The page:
LONDON — With only a few months before a major election, it can be tough to get politicians from opposing parties to agree on the color of the sky, much less the future of the planet.

That would seem especially true in the rough-and-tumble world of British politics, where the two main candidates for prime minister in the upcoming May election — incumbent David Cameron and challenger Ed Miliband — often prefer insulting each other to finding common ground. Cameron has called Miliband “a muppet” and “a waste of space.” Miliband has replied that Cameron is “dodgy” and “a dunce.”

But there’s at least one major issue on which the bitter competitors can agree: climate change.

Republicans and Democrats may still be jousting over whether human behavior is causing the planet to warm and, if so, whether anything should be done about it. But in Britain there’s no debate.

The consensus is so strong that Cameron and Miliband, along with Liberal Democrat leader Nick Clegg, have taken the extraordinary step during a heated campaign of signing a joint statement committing to fight “one of the most serious threats facing the world today.”

The statement, released early Saturday and brokered by the environmental think tank Green Alliance, binds the rivals to three specific pledges that would be inconceivable areas of agreement in American politics:

  • To seek a fair, strong, legally binding global climate deal which limits temperature rises to below 2°C.
  • To work together, across party lines, to agree on carbon budgets in accordance with the Climate Change Act.
  • To accelerate the transition to a competitive, energy efficient, low carbon economy and to end the use of unabated coal for power generation.

The statement also describes action on climate change as “an opportunity for the UK to grow a stronger economy, which is more efficient and more resilient to the risks ahead.”

Such rhetoric would be anathema to most congressional Republicans, who have blocked President Obama’s repeated efforts to pass climate change legislation on the grounds that it could hurt business.

But for Cameron, a conservative who champions free enterprise and lower taxes, the battle against climate change is one he’s repeatedly embraced. He even dog-sledded across a shrinking Norwegian glacier and attached a wind turbine to his house to showcase his concern.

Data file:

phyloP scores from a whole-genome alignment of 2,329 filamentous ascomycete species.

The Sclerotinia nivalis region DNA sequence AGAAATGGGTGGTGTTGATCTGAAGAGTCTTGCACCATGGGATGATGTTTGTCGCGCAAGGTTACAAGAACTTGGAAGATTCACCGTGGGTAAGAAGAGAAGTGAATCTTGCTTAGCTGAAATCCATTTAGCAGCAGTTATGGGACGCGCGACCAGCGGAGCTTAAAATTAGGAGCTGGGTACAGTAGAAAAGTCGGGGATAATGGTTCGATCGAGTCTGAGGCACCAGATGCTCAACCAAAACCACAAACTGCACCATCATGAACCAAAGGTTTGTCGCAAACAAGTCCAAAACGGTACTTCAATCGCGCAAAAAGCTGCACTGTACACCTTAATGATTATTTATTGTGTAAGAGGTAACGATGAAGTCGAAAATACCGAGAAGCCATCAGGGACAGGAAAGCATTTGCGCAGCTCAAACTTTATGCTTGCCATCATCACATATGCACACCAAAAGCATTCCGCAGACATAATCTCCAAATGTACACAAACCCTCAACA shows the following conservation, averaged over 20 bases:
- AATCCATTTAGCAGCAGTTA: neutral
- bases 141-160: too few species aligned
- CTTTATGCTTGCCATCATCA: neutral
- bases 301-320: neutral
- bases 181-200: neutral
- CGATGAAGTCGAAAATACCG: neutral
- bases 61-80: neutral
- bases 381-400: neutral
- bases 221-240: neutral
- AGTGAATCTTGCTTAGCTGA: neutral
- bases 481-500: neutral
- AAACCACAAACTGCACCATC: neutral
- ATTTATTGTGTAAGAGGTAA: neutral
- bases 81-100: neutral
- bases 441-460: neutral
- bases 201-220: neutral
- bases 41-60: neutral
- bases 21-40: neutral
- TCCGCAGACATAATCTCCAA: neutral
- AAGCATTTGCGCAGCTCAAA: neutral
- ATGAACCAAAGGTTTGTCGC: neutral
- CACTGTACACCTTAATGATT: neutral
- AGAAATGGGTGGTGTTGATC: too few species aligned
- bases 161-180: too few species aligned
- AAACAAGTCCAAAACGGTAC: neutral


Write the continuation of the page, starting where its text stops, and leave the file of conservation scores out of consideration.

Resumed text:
By signing a joint pledge with Miliband, Cameron may be trying to neutralize what could otherwise be a line of attack for the Labor leader in what remains a too-close-to-call campaign. Despite Cameron’s rhetorical support for the climate change cause, he’s been criticized by environmentalists for falling short of what he had once promised would be the “greenest” government in British history.

In an op-ed published by the Independent in December, Miliband accused Cameron of “dither and denial” on environmental issues, saying the prime minister deprioritized them when they became less “fashionable.”

In the face of voter anger over rising energy bills, Cameron was even quoted telling aides to “get rid of all the green crap.” Downing Street disputed the language, though not the sentiment.

Climate change does not rank high on the list of British voter concerns, with the economy, health care and immigration all taking featured billing. But action on climate change is broadly backed among the British public, and unlike in the United States, few dispute the science.

By signing on to the same pledge as Miliband, Cameron may be trying to get back into voters’ green graces, with a laurel from perhaps the world’s best-known environmentalist to show for it.

“The agreement represents inspiring leadership and true statesmanship by all three men,” said Nobel Peace Prize winner and former U.S. vice president Al Gore in a statement. “The political courage it represents on all sides is exactly what our world most needs in order to solve the climate crisis.”